The fact remains that in the political realm we haven't been able to set ourselves free from the same historical mentality that I mentioned. Therefore, in my very speeches I have said that we need to embark on educational and cultural efforts to educate in order to listen and have dialogue in order to educate and learn.

AMANPOUR: You have spoken, in your condolences and sympathies after September 11, of the great nation of America. Again, you speak about Islam being a religion of logic and tolerance. And yet every Friday in Iran, at Friday prayers, we still hear "death to America, death to America." How can you justify that, every Friday coming from Iran; particularly in this climate, where it could only be interpreted as an incitement to hatred, if not killing?

KHATAMI: Every day we hear a lot of politicians say that Iran is a base for terrorists, that Iran lacks democracy and freedom. And that we -- it is necessary to confront that. Well, these opinions do exist, and the reactions made here in Iran are somewhat similar, therefore. What people say in Iran, those slogans that are chanted, are not aimed at the people of America, not the nation of America, it is aimed at the wrong policies that we feel exist against our people, our nation.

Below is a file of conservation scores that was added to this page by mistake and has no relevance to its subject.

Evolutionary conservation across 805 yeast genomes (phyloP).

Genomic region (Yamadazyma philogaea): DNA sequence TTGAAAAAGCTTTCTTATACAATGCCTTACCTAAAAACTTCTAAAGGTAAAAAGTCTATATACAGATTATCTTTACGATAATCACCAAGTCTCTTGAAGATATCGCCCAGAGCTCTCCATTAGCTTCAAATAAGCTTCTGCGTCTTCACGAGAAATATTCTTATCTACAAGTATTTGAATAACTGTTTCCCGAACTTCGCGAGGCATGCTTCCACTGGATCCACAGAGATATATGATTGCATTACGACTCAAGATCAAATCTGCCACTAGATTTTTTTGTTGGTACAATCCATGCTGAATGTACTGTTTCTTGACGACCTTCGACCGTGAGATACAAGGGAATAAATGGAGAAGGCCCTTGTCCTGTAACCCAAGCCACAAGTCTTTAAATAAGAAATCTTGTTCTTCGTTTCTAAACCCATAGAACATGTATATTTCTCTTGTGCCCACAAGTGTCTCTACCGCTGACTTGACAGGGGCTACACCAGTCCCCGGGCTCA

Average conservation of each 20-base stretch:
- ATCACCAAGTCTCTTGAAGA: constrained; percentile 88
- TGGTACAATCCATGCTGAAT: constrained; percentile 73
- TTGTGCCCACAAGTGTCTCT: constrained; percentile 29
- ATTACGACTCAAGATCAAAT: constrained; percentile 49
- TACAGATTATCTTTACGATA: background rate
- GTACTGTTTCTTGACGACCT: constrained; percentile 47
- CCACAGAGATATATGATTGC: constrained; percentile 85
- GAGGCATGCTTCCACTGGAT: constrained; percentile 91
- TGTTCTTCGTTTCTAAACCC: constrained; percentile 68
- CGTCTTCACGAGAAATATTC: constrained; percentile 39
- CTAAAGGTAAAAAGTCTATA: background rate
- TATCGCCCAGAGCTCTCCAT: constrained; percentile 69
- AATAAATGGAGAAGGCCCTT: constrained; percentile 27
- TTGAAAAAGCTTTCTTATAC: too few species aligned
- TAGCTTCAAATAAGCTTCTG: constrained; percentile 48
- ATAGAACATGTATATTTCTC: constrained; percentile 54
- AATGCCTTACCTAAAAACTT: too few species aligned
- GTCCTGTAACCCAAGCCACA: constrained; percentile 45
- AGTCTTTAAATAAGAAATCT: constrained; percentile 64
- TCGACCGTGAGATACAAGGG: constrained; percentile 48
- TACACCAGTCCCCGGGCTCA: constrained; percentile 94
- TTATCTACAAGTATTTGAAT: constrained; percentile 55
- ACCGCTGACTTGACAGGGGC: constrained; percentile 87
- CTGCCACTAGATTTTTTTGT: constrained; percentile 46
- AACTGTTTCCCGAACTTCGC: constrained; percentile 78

AMANPOUR: But Mr. President, don't you think that although you say that it is not aimed against the people of America, in this climate, we've seen what hate can do; it can kill civilians. Do you think that it's still justifiable to have "death to America" as a matter of religious policy being chanted in Iran?

KHATAMI: Wherever we create hatred, we are creating problems for all humanity. So rest assured that this kind of hatred expressed is not toward the people of America. I also sympathize with the people and nation of America and elsewhere, in other situations. You've seen that in our country people have expressed similar sympathies with the people of America.

Again, it's a feeling that there are negative and wrong policies towards our country. And the way that is expressed does not mean that it expressed in a way that would want to confront a nation and a people. The people and nation of America are a great one, and no one can deny that; science, technology, industry, progress and development come from the United States, to a large extent.